Two mega-billionaires are better than one.

Commentary: Brother billionairesThat could have been the headline for an historic news conference earlier this week at the launch of Mexico’s new International Center for Improvement of Corn and Wheat in the city of Texcoco, about 15 miles north of Mexico City. Interestingly, Texcoco was formerly an ancient Aztec stronghold where some of the earliest varieties of maize were first cultivated.

The two men in question are Bill Gates, Microsoft chairman and head of the Bill and Melinda Gates Foundation, and Carlos Slim, a Mexican tycoon, chairman of telecom giant Telmex, the richest man on the planet according to Forbes—with a net worth of nearly $70 billion (versus “only” $61 billion for Gates)—and founder of his own eponymous charity, Fundacion Carlos Slim.

Slim, though hardly a household name in the United States, has a remarkable track record. Unlike Gates, who rode a world-changing wave of software innovation, Slim amassed his fortune the old-fashioned way: One multi-million dollar takeover at a time. Through shrewd and aggressive investments in communications, technology, retailing and finance, he now controls or has a major stake in more than 200 companies employing nearly a quarter-million people.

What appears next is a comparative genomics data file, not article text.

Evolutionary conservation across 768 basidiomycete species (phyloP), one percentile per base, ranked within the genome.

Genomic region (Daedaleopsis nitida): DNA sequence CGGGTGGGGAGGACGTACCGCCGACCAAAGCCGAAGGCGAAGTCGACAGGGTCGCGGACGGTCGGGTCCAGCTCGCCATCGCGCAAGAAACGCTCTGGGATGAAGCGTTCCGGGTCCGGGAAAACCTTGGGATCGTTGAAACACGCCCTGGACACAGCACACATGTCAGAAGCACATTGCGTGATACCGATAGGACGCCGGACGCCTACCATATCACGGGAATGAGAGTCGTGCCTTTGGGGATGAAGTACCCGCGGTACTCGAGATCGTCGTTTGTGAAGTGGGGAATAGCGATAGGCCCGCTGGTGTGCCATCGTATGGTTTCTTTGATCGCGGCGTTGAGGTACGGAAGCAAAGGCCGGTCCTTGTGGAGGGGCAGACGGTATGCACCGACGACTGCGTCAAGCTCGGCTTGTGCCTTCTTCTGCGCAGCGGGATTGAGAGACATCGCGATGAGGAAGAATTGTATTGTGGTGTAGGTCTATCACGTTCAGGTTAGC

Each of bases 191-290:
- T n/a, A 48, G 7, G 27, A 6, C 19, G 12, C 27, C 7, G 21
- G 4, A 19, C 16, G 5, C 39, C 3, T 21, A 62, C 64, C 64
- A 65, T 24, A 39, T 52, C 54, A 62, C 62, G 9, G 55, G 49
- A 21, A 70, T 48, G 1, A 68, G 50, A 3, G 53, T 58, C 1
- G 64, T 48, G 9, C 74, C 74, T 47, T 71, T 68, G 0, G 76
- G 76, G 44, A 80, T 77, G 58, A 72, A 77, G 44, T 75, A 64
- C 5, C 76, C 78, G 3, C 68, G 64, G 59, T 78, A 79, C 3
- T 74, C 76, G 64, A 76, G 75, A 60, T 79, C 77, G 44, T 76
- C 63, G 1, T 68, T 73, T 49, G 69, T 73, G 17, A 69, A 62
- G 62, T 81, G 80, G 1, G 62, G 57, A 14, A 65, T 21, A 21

As a philanthropist, Slim may also be the only person on Earth to equal Bill Gates’ impact. Through his foundation, he has put some 165,000 young people through college, provided bricks and mortar, equipment and staffing for hundreds of rural schools and has invested a reported $10 billion in his Carso Institute for Health, which is focused on improving health care services for Mexico’s neediest people.

Remarkable resumes aside, the news value of Gates and Slim teaming up, however, is that the pair intend to fund new seed and crop breeding research to sustainably increase global production of corn and wheat. That may sound overly ambitious, but what would the reaction have been back in the 1970s had Gates announced publicly that he intended to revolutionize the way information is handled around the world?

It would be a mistake to underestimate the eventual impact of the pair’s investment in the Mexican research center—which, incidentally, was one of the primary institutions responsible for the crop yield improvements collectively called the Green Revolution. Over the years, researchers there used the center’s extensive array of native corn and wheat genes from around the world to cross-breed low-cost, improved varieties that could tolerate harsh growing conditions, such as drought.

Taking GMOs off the hit list

But talk about burying the lead to the story.

You had to read far down in the gushing news reports about the event to uncover the fact that this initiative will not be another Green Revolution—at least not one using conventional hybridization techniques, as happened 50 years ago. The $25 million initial investment Gates and Slim are making to the Mexican center will fund construction of a new cluster of biotechnology labs.